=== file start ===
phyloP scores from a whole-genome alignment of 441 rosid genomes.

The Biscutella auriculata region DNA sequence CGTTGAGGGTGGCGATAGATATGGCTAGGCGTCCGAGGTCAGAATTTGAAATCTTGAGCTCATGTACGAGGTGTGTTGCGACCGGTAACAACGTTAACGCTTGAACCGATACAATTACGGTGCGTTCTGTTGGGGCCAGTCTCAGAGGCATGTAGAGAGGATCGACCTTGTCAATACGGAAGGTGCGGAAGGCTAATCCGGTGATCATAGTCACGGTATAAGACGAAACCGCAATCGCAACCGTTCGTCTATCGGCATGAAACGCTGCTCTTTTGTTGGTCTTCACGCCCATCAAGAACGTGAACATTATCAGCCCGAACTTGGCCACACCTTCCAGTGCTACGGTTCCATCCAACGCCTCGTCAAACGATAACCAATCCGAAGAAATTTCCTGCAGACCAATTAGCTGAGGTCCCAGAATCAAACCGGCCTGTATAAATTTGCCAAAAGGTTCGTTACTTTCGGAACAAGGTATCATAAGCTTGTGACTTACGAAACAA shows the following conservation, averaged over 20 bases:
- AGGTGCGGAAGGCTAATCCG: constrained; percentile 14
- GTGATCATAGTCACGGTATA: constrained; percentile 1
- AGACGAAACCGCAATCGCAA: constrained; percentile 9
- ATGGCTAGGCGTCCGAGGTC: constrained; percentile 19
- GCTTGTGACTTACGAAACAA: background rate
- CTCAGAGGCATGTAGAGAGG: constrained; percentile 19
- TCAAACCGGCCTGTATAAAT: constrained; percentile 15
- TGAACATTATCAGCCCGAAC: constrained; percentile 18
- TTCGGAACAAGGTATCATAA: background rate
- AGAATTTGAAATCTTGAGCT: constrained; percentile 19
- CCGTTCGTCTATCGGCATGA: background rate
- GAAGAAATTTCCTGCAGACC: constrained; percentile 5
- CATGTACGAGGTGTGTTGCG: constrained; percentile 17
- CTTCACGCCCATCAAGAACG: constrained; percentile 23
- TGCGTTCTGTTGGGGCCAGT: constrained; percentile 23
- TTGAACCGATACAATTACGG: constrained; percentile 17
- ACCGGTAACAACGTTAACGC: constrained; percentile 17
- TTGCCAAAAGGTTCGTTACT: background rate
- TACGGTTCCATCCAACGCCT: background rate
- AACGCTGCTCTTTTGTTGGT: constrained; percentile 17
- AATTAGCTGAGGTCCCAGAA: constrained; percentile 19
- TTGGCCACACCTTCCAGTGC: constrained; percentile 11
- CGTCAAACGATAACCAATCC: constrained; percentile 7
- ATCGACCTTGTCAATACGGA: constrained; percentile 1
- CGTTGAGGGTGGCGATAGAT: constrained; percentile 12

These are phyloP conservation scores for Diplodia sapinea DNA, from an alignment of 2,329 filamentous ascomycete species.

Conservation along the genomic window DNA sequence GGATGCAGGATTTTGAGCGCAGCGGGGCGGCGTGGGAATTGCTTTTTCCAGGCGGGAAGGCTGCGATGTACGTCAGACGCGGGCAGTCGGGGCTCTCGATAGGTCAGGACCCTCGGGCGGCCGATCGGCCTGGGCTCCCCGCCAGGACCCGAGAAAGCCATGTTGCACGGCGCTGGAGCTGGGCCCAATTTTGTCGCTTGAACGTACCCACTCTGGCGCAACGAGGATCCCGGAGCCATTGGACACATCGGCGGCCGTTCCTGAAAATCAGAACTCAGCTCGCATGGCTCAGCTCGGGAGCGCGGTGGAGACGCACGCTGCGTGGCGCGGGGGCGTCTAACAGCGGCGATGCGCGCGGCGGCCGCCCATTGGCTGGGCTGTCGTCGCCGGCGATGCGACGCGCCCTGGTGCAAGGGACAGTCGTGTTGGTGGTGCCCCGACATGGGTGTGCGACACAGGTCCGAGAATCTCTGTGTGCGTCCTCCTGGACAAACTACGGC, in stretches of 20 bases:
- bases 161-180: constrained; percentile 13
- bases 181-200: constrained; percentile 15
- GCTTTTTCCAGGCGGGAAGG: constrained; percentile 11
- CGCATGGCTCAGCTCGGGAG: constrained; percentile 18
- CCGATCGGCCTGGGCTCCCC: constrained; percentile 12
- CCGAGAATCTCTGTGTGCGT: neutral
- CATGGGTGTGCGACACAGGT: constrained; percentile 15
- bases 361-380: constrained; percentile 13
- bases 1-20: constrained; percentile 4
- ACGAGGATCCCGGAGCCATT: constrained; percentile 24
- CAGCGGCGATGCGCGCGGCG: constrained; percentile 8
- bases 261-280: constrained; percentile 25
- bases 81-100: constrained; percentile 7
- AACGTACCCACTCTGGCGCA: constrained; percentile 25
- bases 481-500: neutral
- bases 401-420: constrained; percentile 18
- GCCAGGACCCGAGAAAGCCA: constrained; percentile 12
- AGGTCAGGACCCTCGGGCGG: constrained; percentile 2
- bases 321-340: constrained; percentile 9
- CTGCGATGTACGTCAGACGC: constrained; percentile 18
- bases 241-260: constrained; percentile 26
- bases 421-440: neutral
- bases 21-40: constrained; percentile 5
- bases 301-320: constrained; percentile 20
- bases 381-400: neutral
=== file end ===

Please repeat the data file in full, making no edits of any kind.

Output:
phyloP scores from a whole-genome alignment of 441 rosid genomes.

The Biscutella auriculata region DNA sequence CGTTGAGGGTGGCGATAGATATGGCTAGGCGTCCGAGGTCAGAATTTGAAATCTTGAGCTCATGTACGAGGTGTGTTGCGACCGGTAACAACGTTAACGCTTGAACCGATACAATTACGGTGCGTTCTGTTGGGGCCAGTCTCAGAGGCATGTAGAGAGGATCGACCTTGTCAATACGGAAGGTGCGGAAGGCTAATCCGGTGATCATAGTCACGGTATAAGACGAAACCGCAATCGCAACCGTTCGTCTATCGGCATGAAACGCTGCTCTTTTGTTGGTCTTCACGCCCATCAAGAACGTGAACATTATCAGCCCGAACTTGGCCACACCTTCCAGTGCTACGGTTCCATCCAACGCCTCGTCAAACGATAACCAATCCGAAGAAATTTCCTGCAGACCAATTAGCTGAGGTCCCAGAATCAAACCGGCCTGTATAAATTTGCCAAAAGGTTCGTTACTTTCGGAACAAGGTATCATAAGCTTGTGACTTACGAAACAA shows the following conservation, averaged over 20 bases:
- AGGTGCGGAAGGCTAATCCG: constrained; percentile 14
- GTGATCATAGTCACGGTATA: constrained; percentile 1
- AGACGAAACCGCAATCGCAA: constrained; percentile 9
- ATGGCTAGGCGTCCGAGGTC: constrained; percentile 19
- GCTTGTGACTTACGAAACAA: background rate
- CTCAGAGGCATGTAGAGAGG: constrained; percentile 19
- TCAAACCGGCCTGTATAAAT: constrained; percentile 15
- TGAACATTATCAGCCCGAAC: constrained; percentile 18
- TTCGGAACAAGGTATCATAA: background rate
- AGAATTTGAAATCTTGAGCT: constrained; percentile 19
- CCGTTCGTCTATCGGCATGA: background rate
- GAAGAAATTTCCTGCAGACC: constrained; percentile 5
- CATGTACGAGGTGTGTTGCG: constrained; percentile 17
- CTTCACGCCCATCAAGAACG: constrained; percentile 23
- TGCGTTCTGTTGGGGCCAGT: constrained; percentile 23
- TTGAACCGATACAATTACGG: constrained; percentile 17
- ACCGGTAACAACGTTAACGC: constrained; percentile 17
- TTGCCAAAAGGTTCGTTACT: background rate
- TACGGTTCCATCCAACGCCT: background rate
- AACGCTGCTCTTTTGTTGGT: constrained; percentile 17
- AATTAGCTGAGGTCCCAGAA: constrained; percentile 19
- TTGGCCACACCTTCCAGTGC: constrained; percentile 11
- CGTCAAACGATAACCAATCC: constrained; percentile 7
- ATCGACCTTGTCAATACGGA: constrained; percentile 1
- CGTTGAGGGTGGCGATAGAT: constrained; percentile 12

These are phyloP conservation scores for Diplodia sapinea DNA, from an alignment of 2,329 filamentous ascomycete species.

Conservation along the genomic window DNA sequence GGATGCAGGATTTTGAGCGCAGCGGGGCGGCGTGGGAATTGCTTTTTCCAGGCGGGAAGGCTGCGATGTACGTCAGACGCGGGCAGTCGGGGCTCTCGATAGGTCAGGACCCTCGGGCGGCCGATCGGCCTGGGCTCCCCGCCAGGACCCGAGAAAGCCATGTTGCACGGCGCTGGAGCTGGGCCCAATTTTGTCGCTTGAACGTACCCACTCTGGCGCAACGAGGATCCCGGAGCCATTGGACACATCGGCGGCCGTTCCTGAAAATCAGAACTCAGCTCGCATGGCTCAGCTCGGGAGCGCGGTGGAGACGCACGCTGCGTGGCGCGGGGGCGTCTAACAGCGGCGATGCGCGCGGCGGCCGCCCATTGGCTGGGCTGTCGTCGCCGGCGATGCGACGCGCCCTGGTGCAAGGGACAGTCGTGTTGGTGGTGCCCCGACATGGGTGTGCGACACAGGTCCGAGAATCTCTGTGTGCGTCCTCCTGGACAAACTACGGC, in stretches of 20 bases:
- bases 161-180: constrained; percentile 13
- bases 181-200: constrained; percentile 15
- GCTTTTTCCAGGCGGGAAGG: constrained; percentile 11
- CGCATGGCTCAGCTCGGGAG: constrained; percentile 18
- CCGATCGGCCTGGGCTCCCC: constrained; percentile 12
- CCGAGAATCTCTGTGTGCGT: neutral
- CATGGGTGTGCGACACAGGT: constrained; percentile 15
- bases 361-380: constrained; percentile 13
- bases 1-20: constrained; percentile 4
- ACGAGGATCCCGGAGCCATT: constrained; percentile 24
- CAGCGGCGATGCGCGCGGCG: constrained; percentile 8
- bases 261-280: constrained; percentile 25
- bases 81-100: constrained; percentile 7
- AACGTACCCACTCTGGCGCA: constrained; percentile 25
- bases 481-500: neutral
- bases 401-420: constrained; percentile 18
- GCCAGGACCCGAGAAAGCCA: constrained; percentile 12
- AGGTCAGGACCCTCGGGCGG: constrained; percentile 2
- bases 321-340: constrained; percentile 9
- CTGCGATGTACGTCAGACGC: constrained; percentile 18
- bases 241-260: constrained; percentile 26
- bases 421-440: neutral
- bases 21-40: constrained; percentile 5
- bases 301-320: constrained; percentile 20
- bases 381-400: neutral